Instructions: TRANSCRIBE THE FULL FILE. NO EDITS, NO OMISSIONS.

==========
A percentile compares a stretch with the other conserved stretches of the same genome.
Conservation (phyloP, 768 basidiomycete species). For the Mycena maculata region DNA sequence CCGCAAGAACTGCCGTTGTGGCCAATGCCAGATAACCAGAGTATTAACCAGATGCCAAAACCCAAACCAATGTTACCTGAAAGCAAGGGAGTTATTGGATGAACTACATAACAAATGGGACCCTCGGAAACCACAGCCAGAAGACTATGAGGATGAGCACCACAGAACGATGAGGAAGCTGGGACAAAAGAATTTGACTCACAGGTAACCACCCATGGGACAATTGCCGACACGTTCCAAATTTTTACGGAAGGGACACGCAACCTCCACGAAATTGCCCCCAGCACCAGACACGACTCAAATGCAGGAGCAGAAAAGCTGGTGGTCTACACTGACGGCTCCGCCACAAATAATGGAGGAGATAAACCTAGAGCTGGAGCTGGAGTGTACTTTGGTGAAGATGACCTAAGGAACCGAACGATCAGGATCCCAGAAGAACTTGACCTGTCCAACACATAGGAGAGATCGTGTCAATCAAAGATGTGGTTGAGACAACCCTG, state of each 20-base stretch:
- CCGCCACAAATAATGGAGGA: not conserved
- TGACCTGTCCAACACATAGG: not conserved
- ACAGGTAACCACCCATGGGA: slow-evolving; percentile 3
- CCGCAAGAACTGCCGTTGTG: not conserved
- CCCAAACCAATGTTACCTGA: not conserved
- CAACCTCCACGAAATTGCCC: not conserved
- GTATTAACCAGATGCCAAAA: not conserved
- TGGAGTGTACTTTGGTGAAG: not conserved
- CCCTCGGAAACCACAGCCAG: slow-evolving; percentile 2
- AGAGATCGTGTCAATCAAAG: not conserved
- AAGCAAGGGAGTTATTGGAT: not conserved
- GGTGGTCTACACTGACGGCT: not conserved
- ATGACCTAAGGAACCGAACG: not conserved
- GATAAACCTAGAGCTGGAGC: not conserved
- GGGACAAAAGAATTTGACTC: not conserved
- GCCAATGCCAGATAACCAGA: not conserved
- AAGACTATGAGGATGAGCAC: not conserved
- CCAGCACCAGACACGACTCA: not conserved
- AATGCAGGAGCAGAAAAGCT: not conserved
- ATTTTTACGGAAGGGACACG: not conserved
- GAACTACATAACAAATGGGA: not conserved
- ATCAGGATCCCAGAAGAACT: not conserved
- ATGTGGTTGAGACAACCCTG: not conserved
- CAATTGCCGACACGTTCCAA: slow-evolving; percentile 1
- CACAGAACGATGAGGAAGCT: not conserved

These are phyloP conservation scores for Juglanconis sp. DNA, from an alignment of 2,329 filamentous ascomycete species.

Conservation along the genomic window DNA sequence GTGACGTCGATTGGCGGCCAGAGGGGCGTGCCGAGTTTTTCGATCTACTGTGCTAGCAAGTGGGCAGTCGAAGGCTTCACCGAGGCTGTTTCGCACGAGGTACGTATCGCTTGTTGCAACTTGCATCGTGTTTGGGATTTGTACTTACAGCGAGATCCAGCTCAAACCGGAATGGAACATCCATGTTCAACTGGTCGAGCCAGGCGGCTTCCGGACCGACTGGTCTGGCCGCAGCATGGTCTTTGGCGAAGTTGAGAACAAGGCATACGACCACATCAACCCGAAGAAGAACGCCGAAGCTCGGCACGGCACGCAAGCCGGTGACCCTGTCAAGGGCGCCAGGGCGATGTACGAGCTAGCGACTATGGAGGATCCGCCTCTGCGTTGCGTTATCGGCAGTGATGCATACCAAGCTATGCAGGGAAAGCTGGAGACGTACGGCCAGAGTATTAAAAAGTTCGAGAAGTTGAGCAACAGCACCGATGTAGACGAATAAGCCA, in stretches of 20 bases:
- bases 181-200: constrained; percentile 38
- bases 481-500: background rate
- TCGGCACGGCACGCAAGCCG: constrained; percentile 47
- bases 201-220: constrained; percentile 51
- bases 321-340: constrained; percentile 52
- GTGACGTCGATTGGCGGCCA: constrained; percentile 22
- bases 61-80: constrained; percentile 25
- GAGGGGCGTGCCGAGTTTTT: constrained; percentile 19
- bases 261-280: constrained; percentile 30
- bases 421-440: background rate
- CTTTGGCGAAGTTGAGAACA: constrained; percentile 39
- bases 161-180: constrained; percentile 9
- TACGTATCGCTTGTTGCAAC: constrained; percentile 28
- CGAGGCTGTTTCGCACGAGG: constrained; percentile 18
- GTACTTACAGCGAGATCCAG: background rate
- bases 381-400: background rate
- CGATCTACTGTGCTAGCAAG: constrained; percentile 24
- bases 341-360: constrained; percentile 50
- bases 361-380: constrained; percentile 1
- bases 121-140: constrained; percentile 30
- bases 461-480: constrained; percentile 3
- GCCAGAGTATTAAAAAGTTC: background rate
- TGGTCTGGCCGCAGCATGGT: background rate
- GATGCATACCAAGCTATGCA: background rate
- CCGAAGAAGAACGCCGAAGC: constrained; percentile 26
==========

A percentile compares a stretch with the other conserved stretches of the same genome.
Conservation (phyloP, 768 basidiomycete species). For the Mycena maculata region DNA sequence CCGCAAGAACTGCCGTTGTGGCCAATGCCAGATAACCAGAGTATTAACCAGATGCCAAAACCCAAACCAATGTTACCTGAAAGCAAGGGAGTTATTGGATGAACTACATAACAAATGGGACCCTCGGAAACCACAGCCAGAAGACTATGAGGATGAGCACCACAGAACGATGAGGAAGCTGGGACAAAAGAATTTGACTCACAGGTAACCACCCATGGGACAATTGCCGACACGTTCCAAATTTTTACGGAAGGGACACGCAACCTCCACGAAATTGCCCCCAGCACCAGACACGACTCAAATGCAGGAGCAGAAAAGCTGGTGGTCTACACTGACGGCTCCGCCACAAATAATGGAGGAGATAAACCTAGAGCTGGAGCTGGAGTGTACTTTGGTGAAGATGACCTAAGGAACCGAACGATCAGGATCCCAGAAGAACTTGACCTGTCCAACACATAGGAGAGATCGTGTCAATCAAAGATGTGGTTGAGACAACCCTG, state of each 20-base stretch:
- CCGCCACAAATAATGGAGGA: not conserved
- TGACCTGTCCAACACATAGG: not conserved
- ACAGGTAACCACCCATGGGA: slow-evolving; percentile 3
- CCGCAAGAACTGCCGTTGTG: not conserved
- CCCAAACCAATGTTACCTGA: not conserved
- CAACCTCCACGAAATTGCCC: not conserved
- GTATTAACCAGATGCCAAAA: not conserved
- TGGAGTGTACTTTGGTGAAG: not conserved
- CCCTCGGAAACCACAGCCAG: slow-evolving; percentile 2
- AGAGATCGTGTCAATCAAAG: not conserved
- AAGCAAGGGAGTTATTGGAT: not conserved
- GGTGGTCTACACTGACGGCT: not conserved
- ATGACCTAAGGAACCGAACG: not conserved
- GATAAACCTAGAGCTGGAGC: not conserved
- GGGACAAAAGAATTTGACTC: not conserved
- GCCAATGCCAGATAACCAGA: not conserved
- AAGACTATGAGGATGAGCAC: not conserved
- CCAGCACCAGACACGACTCA: not conserved
- AATGCAGGAGCAGAAAAGCT: not conserved
- ATTTTTACGGAAGGGACACG: not conserved
- GAACTACATAACAAATGGGA: not conserved
- ATCAGGATCCCAGAAGAACT: not conserved
- ATGTGGTTGAGACAACCCTG: not conserved
- CAATTGCCGACACGTTCCAA: slow-evolving; percentile 1
- CACAGAACGATGAGGAAGCT: not conserved

These are phyloP conservation scores for Juglanconis sp. DNA, from an alignment of 2,329 filamentous ascomycete species.

Conservation along the genomic window DNA sequence GTGACGTCGATTGGCGGCCAGAGGGGCGTGCCGAGTTTTTCGATCTACTGTGCTAGCAAGTGGGCAGTCGAAGGCTTCACCGAGGCTGTTTCGCACGAGGTACGTATCGCTTGTTGCAACTTGCATCGTGTTTGGGATTTGTACTTACAGCGAGATCCAGCTCAAACCGGAATGGAACATCCATGTTCAACTGGTCGAGCCAGGCGGCTTCCGGACCGACTGGTCTGGCCGCAGCATGGTCTTTGGCGAAGTTGAGAACAAGGCATACGACCACATCAACCCGAAGAAGAACGCCGAAGCTCGGCACGGCACGCAAGCCGGTGACCCTGTCAAGGGCGCCAGGGCGATGTACGAGCTAGCGACTATGGAGGATCCGCCTCTGCGTTGCGTTATCGGCAGTGATGCATACCAAGCTATGCAGGGAAAGCTGGAGACGTACGGCCAGAGTATTAAAAAGTTCGAGAAGTTGAGCAACAGCACCGATGTAGACGAATAAGCCA, in stretches of 20 bases:
- bases 181-200: constrained; percentile 38
- bases 481-500: background rate
- TCGGCACGGCACGCAAGCCG: constrained; percentile 47
- bases 201-220: constrained; percentile 51
- bases 321-340: constrained; percentile 52
- GTGACGTCGATTGGCGGCCA: constrained; percentile 22
- bases 61-80: constrained; percentile 25
- GAGGGGCGTGCCGAGTTTTT: constrained; percentile 19
- bases 261-280: constrained; percentile 30
- bases 421-440: background rate
- CTTTGGCGAAGTTGAGAACA: constrained; percentile 39
- bases 161-180: constrained; percentile 9
- TACGTATCGCTTGTTGCAAC: constrained; percentile 28
- CGAGGCTGTTTCGCACGAGG: constrained; percentile 18
- GTACTTACAGCGAGATCCAG: background rate
- bases 381-400: background rate
- CGATCTACTGTGCTAGCAAG: constrained; percentile 24
- bases 341-360: constrained; percentile 50
- bases 361-380: constrained; percentile 1
- bases 121-140: constrained; percentile 30
- bases 461-480: constrained; percentile 3
- GCCAGAGTATTAAAAAGTTC: background rate
- TGGTCTGGCCGCAGCATGGT: background rate
- GATGCATACCAAGCTATGCA: background rate
- CCGAAGAAGAACGCCGAAGC: constrained; percentile 26